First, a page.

New Clause 1 — Amendment of the law relating to abortion

Part of Orders of the Day – in the House of Commons at 8:45 pm on 20th May 2008.

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Photo of John Pugh John Pugh Liberal Democrat, Southport 8:45 pm, 20th May 2008

I have discussed clinically troubled pregnancies, and I presume that that covers the maternal factor. I see no reason why the Committee must use the same definition as clinicians.

The moral reality is that someone who aborts a baby at 22 weeks, might be—they cannot know that this is not the case—aborting a baby or foetus that is viable, within the narrow meaning of the legislation, which is indisputably the case, or in any other sense. There are people in our world who are in no way inferior to us in capacity, intelligence and beauty, despite being born at 22 weeks. That is a fact, and it ought to give us cause for reflection.

Quantitatively, as the EPICure 2 study shows—the Minister and I saw the draft findings last week—there is a statistically significant increase in the survival rate of premature babies at 24 weeks and an increase, although not a statistically significant one, in respect of 23 weeks. We need to explore further exactly why that is happening. It is false to say that no new evidence is available. EPICure 2 differs markedly from the Trent study; it is more widely based and it shows something different. I freely admit that the EPICure 2 study does not show a decrease in the level of disabilities that, sadly, premature babies endure. However, morality in this case is not a numbers game; the exact percentage surviving is not the big issue. One cannot easily argue on Monday that the percentage mix of a human-animal embryo is of no decisive moral significance, and then on Tuesday argue that percentages matter.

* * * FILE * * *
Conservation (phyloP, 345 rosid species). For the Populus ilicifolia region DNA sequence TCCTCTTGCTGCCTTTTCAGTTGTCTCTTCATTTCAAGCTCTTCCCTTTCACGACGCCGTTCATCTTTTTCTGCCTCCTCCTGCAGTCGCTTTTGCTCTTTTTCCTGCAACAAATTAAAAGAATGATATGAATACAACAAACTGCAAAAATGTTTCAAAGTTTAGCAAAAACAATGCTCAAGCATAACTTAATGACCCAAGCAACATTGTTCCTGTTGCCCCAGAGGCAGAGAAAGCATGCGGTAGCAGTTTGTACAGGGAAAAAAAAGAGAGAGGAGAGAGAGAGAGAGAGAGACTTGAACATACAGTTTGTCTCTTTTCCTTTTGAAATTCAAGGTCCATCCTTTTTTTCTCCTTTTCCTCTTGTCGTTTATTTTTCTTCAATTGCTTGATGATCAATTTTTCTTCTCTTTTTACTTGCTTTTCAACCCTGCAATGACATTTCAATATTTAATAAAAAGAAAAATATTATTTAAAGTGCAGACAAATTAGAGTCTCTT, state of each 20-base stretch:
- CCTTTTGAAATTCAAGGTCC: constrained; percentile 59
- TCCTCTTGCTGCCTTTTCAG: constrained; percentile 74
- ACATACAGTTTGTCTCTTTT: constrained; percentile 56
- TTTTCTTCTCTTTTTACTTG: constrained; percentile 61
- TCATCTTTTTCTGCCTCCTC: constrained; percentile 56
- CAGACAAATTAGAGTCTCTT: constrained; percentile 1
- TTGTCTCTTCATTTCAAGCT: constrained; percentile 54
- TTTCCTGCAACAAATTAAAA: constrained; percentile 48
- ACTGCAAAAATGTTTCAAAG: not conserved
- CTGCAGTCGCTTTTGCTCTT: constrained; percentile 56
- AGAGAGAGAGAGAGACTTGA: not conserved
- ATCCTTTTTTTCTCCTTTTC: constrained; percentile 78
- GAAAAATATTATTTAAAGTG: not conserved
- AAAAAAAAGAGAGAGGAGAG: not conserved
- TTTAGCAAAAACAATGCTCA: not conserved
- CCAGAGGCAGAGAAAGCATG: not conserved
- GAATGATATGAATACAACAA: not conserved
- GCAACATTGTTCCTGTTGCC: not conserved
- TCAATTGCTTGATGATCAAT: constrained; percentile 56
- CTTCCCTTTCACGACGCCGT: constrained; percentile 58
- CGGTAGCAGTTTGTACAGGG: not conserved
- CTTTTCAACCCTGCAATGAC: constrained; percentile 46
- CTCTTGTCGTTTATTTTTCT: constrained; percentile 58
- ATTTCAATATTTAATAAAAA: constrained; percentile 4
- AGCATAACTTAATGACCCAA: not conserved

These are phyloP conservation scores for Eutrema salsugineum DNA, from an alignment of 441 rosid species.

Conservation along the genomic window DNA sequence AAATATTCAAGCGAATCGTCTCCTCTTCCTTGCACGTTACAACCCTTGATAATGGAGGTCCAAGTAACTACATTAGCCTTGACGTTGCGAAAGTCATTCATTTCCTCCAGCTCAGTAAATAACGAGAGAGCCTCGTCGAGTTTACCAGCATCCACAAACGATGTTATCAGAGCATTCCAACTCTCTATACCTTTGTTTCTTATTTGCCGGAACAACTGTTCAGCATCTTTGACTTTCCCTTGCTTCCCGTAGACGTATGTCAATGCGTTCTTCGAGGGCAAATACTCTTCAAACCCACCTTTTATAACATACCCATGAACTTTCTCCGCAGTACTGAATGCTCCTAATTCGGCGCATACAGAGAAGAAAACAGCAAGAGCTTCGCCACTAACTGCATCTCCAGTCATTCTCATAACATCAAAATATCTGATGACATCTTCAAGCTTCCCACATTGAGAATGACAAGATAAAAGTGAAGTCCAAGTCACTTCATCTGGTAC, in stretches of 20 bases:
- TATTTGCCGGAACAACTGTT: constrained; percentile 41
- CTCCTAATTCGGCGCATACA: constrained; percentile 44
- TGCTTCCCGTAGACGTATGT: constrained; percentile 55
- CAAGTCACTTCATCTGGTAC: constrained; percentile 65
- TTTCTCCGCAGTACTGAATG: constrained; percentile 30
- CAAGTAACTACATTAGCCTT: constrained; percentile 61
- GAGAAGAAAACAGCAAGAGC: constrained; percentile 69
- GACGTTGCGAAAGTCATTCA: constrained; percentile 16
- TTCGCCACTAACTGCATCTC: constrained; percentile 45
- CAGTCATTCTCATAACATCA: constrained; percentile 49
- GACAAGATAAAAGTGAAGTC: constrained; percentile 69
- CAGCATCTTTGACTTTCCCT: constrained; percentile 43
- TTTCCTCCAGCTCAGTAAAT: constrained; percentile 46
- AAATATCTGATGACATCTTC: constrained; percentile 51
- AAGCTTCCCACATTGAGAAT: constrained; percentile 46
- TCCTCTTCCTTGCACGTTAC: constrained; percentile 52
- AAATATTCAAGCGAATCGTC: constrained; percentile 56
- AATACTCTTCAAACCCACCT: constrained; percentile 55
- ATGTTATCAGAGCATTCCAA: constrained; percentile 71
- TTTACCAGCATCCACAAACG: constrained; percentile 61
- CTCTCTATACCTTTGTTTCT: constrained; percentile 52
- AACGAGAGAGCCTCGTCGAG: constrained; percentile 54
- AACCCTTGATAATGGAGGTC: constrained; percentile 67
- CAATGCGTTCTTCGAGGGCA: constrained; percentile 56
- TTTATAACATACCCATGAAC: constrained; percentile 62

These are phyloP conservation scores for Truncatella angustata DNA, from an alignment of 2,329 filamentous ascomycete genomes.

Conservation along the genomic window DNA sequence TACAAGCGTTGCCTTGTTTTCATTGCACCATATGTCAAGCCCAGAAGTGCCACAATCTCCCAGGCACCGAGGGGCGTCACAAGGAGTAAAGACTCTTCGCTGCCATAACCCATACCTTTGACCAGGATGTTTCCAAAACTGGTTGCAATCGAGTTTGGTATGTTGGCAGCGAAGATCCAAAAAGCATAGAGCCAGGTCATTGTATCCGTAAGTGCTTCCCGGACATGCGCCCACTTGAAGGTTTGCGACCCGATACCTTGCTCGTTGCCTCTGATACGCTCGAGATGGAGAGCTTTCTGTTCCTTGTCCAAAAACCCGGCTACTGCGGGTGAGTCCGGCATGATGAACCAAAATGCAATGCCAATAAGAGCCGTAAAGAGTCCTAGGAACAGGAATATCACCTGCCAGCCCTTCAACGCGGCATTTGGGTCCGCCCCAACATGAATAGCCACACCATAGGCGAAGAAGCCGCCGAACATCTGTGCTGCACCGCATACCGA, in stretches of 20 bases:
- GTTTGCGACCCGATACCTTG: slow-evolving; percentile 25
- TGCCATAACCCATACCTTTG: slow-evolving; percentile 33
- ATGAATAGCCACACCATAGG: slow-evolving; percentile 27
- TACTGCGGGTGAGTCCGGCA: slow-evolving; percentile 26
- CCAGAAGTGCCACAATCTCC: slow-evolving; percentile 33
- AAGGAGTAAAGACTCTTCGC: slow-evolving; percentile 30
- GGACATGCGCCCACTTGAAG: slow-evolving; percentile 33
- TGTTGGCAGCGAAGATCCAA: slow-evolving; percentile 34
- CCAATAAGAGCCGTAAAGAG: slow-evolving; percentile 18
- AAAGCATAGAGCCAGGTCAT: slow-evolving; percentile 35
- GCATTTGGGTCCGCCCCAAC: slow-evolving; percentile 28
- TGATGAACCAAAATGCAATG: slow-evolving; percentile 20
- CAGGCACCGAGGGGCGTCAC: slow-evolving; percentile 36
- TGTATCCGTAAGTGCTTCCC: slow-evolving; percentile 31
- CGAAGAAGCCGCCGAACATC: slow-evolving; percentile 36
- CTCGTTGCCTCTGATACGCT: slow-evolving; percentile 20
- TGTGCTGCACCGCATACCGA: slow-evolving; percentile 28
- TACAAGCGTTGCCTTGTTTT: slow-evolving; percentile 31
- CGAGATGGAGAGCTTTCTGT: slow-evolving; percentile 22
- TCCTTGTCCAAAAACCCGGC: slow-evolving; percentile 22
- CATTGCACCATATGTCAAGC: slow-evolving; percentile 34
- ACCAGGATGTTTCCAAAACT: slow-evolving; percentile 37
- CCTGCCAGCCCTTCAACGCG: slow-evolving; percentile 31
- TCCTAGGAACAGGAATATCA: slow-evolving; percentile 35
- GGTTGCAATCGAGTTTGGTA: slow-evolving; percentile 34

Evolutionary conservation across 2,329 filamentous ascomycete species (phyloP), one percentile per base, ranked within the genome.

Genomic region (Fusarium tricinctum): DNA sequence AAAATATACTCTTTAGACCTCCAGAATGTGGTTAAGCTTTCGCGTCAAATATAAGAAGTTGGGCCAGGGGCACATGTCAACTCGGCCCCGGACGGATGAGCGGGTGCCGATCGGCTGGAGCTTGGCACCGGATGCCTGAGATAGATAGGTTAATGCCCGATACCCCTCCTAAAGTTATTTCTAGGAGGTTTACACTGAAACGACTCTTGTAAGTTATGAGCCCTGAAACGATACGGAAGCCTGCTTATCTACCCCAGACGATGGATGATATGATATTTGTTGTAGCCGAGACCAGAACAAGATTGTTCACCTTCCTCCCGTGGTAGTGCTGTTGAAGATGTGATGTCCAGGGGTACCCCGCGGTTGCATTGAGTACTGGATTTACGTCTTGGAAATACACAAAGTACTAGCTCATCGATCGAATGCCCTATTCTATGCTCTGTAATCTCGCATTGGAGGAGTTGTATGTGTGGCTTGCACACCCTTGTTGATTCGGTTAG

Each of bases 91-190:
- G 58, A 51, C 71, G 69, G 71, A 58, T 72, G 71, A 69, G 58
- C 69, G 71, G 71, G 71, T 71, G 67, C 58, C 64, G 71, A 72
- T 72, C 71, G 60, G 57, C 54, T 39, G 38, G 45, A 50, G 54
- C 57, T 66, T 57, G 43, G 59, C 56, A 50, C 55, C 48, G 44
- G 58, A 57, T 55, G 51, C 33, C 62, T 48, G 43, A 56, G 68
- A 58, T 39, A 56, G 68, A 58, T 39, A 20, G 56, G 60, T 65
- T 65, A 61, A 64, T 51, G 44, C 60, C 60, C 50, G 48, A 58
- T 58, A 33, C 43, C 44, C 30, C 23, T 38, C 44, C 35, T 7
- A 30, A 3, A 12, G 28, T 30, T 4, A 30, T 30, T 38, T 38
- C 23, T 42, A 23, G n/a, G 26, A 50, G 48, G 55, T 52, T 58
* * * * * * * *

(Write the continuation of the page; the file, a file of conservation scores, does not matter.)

May I conclude by addressing three counter-arguments? I sense—this came across in what the Minister said—that many who are opposed to even modest reform feel obliged to hold an imaginary line; they feel that if they concede 23 weeks or 22 weeks, who knows where the case for abortion may go. The Minister said that we could be right back at the pre-1967 situation. Again, that is the mirror image of the slippery slope argument that we had yesterday: if we allow pointless experiments to be carried out on hybrid embryos until 14 days, some scientists will make progress in creating human-animal embryos. As in yesterday's case, all one can say is that the law says what the law says. It clearly does not follow from the fact that the law forbids something at 25 weeks that it is bound to forbid it at 23, 22 or 20 weeks. If it forbids something at 22 weeks, it might still allow it to happen at 20 weeks.

Another argument was made on Second Reading by Mrs. Lait, and I take it very seriously. She argued that many, but by no means all, late abortions are special cases; I believe that she mentioned under-age girls, menopausal women and foetuses with late-detected abnormalities. I think that the statistics show that 40 per cent. of such cases result, in a sense, from late choices. That is what is odd about them; they involve people who made a late choice to have an abortion.

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